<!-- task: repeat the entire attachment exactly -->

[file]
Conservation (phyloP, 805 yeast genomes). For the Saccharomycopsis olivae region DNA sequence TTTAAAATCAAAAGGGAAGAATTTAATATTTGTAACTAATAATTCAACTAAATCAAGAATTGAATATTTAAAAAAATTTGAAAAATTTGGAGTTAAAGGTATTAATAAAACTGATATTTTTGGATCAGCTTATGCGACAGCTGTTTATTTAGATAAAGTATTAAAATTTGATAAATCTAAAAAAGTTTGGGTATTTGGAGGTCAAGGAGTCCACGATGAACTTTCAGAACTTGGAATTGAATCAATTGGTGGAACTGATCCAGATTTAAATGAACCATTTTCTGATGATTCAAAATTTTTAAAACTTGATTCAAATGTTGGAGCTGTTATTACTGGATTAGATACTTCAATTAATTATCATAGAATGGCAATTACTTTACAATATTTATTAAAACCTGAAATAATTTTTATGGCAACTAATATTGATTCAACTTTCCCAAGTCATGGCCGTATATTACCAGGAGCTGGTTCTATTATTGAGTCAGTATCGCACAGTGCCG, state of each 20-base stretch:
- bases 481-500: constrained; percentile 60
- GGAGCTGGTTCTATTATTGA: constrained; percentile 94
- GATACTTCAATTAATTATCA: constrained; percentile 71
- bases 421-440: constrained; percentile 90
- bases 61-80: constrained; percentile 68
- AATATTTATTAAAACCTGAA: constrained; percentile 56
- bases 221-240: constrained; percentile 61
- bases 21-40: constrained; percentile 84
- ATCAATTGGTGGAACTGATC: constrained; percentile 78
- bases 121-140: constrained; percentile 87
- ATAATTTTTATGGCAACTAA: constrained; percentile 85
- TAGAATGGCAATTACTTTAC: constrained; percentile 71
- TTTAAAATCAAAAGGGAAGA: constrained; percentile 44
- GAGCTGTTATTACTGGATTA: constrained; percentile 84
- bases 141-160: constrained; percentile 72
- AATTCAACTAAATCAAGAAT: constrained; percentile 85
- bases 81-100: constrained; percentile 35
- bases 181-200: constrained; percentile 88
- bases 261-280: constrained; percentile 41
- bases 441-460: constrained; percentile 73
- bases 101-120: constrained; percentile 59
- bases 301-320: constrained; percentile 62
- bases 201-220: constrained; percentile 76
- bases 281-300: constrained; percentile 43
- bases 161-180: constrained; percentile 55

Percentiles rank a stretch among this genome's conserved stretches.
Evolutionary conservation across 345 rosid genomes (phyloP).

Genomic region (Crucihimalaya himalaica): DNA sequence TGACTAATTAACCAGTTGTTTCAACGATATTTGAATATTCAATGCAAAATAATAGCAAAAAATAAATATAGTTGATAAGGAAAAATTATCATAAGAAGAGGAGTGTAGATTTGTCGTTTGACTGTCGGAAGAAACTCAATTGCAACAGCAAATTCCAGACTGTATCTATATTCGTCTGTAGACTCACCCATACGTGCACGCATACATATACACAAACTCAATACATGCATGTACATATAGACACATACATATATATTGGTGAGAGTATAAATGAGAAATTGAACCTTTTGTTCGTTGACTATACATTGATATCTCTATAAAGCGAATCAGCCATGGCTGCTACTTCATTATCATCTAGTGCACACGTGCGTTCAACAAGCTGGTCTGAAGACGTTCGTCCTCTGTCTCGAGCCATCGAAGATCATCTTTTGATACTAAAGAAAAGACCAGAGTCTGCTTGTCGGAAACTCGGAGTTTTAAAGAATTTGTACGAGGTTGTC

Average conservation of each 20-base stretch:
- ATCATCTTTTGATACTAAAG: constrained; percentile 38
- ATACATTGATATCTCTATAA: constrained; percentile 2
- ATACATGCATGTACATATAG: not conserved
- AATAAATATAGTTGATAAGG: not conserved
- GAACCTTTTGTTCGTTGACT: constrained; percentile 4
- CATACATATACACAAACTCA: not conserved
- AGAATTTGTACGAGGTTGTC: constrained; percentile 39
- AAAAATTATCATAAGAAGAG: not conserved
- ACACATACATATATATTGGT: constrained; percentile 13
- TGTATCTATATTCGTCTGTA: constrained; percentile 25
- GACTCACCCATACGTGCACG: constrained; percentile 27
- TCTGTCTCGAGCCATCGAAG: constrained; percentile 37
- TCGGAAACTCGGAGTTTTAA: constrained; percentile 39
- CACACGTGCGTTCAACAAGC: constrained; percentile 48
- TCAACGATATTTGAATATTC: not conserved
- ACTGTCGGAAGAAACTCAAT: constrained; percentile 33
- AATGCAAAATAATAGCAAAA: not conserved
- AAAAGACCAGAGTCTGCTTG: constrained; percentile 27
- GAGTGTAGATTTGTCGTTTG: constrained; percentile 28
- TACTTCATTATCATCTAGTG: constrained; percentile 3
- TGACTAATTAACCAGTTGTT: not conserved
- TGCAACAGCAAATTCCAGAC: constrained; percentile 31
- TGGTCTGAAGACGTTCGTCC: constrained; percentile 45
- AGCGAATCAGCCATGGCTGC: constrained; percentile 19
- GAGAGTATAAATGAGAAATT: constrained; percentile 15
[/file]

Conservation (phyloP, 805 yeast genomes). For the Saccharomycopsis olivae region DNA sequence TTTAAAATCAAAAGGGAAGAATTTAATATTTGTAACTAATAATTCAACTAAATCAAGAATTGAATATTTAAAAAAATTTGAAAAATTTGGAGTTAAAGGTATTAATAAAACTGATATTTTTGGATCAGCTTATGCGACAGCTGTTTATTTAGATAAAGTATTAAAATTTGATAAATCTAAAAAAGTTTGGGTATTTGGAGGTCAAGGAGTCCACGATGAACTTTCAGAACTTGGAATTGAATCAATTGGTGGAACTGATCCAGATTTAAATGAACCATTTTCTGATGATTCAAAATTTTTAAAACTTGATTCAAATGTTGGAGCTGTTATTACTGGATTAGATACTTCAATTAATTATCATAGAATGGCAATTACTTTACAATATTTATTAAAACCTGAAATAATTTTTATGGCAACTAATATTGATTCAACTTTCCCAAGTCATGGCCGTATATTACCAGGAGCTGGTTCTATTATTGAGTCAGTATCGCACAGTGCCG, state of each 20-base stretch:
- bases 481-500: constrained; percentile 60
- GGAGCTGGTTCTATTATTGA: constrained; percentile 94
- GATACTTCAATTAATTATCA: constrained; percentile 71
- bases 421-440: constrained; percentile 90
- bases 61-80: constrained; percentile 68
- AATATTTATTAAAACCTGAA: constrained; percentile 56
- bases 221-240: constrained; percentile 61
- bases 21-40: constrained; percentile 84
- ATCAATTGGTGGAACTGATC: constrained; percentile 78
- bases 121-140: constrained; percentile 87
- ATAATTTTTATGGCAACTAA: constrained; percentile 85
- TAGAATGGCAATTACTTTAC: constrained; percentile 71
- TTTAAAATCAAAAGGGAAGA: constrained; percentile 44
- GAGCTGTTATTACTGGATTA: constrained; percentile 84
- bases 141-160: constrained; percentile 72
- AATTCAACTAAATCAAGAAT: constrained; percentile 85
- bases 81-100: constrained; percentile 35
- bases 181-200: constrained; percentile 88
- bases 261-280: constrained; percentile 41
- bases 441-460: constrained; percentile 73
- bases 101-120: constrained; percentile 59
- bases 301-320: constrained; percentile 62
- bases 201-220: constrained; percentile 76
- bases 281-300: constrained; percentile 43
- bases 161-180: constrained; percentile 55

Percentiles rank a stretch among this genome's conserved stretches.
Evolutionary conservation across 345 rosid genomes (phyloP).

Genomic region (Crucihimalaya himalaica): DNA sequence TGACTAATTAACCAGTTGTTTCAACGATATTTGAATATTCAATGCAAAATAATAGCAAAAAATAAATATAGTTGATAAGGAAAAATTATCATAAGAAGAGGAGTGTAGATTTGTCGTTTGACTGTCGGAAGAAACTCAATTGCAACAGCAAATTCCAGACTGTATCTATATTCGTCTGTAGACTCACCCATACGTGCACGCATACATATACACAAACTCAATACATGCATGTACATATAGACACATACATATATATTGGTGAGAGTATAAATGAGAAATTGAACCTTTTGTTCGTTGACTATACATTGATATCTCTATAAAGCGAATCAGCCATGGCTGCTACTTCATTATCATCTAGTGCACACGTGCGTTCAACAAGCTGGTCTGAAGACGTTCGTCCTCTGTCTCGAGCCATCGAAGATCATCTTTTGATACTAAAGAAAAGACCAGAGTCTGCTTGTCGGAAACTCGGAGTTTTAAAGAATTTGTACGAGGTTGTC

Average conservation of each 20-base stretch:
- ATCATCTTTTGATACTAAAG: constrained; percentile 38
- ATACATTGATATCTCTATAA: constrained; percentile 2
- ATACATGCATGTACATATAG: not conserved
- AATAAATATAGTTGATAAGG: not conserved
- GAACCTTTTGTTCGTTGACT: constrained; percentile 4
- CATACATATACACAAACTCA: not conserved
- AGAATTTGTACGAGGTTGTC: constrained; percentile 39
- AAAAATTATCATAAGAAGAG: not conserved
- ACACATACATATATATTGGT: constrained; percentile 13
- TGTATCTATATTCGTCTGTA: constrained; percentile 25
- GACTCACCCATACGTGCACG: constrained; percentile 27
- TCTGTCTCGAGCCATCGAAG: constrained; percentile 37
- TCGGAAACTCGGAGTTTTAA: constrained; percentile 39
- CACACGTGCGTTCAACAAGC: constrained; percentile 48
- TCAACGATATTTGAATATTC: not conserved
- ACTGTCGGAAGAAACTCAAT: constrained; percentile 33
- AATGCAAAATAATAGCAAAA: not conserved
- AAAAGACCAGAGTCTGCTTG: constrained; percentile 27
- GAGTGTAGATTTGTCGTTTG: constrained; percentile 28
- TACTTCATTATCATCTAGTG: constrained; percentile 3
- TGACTAATTAACCAGTTGTT: not conserved
- TGCAACAGCAAATTCCAGAC: constrained; percentile 31
- TGGTCTGAAGACGTTCGTCC: constrained; percentile 45
- AGCGAATCAGCCATGGCTGC: constrained; percentile 19
- GAGAGTATAAATGAGAAATT: constrained; percentile 15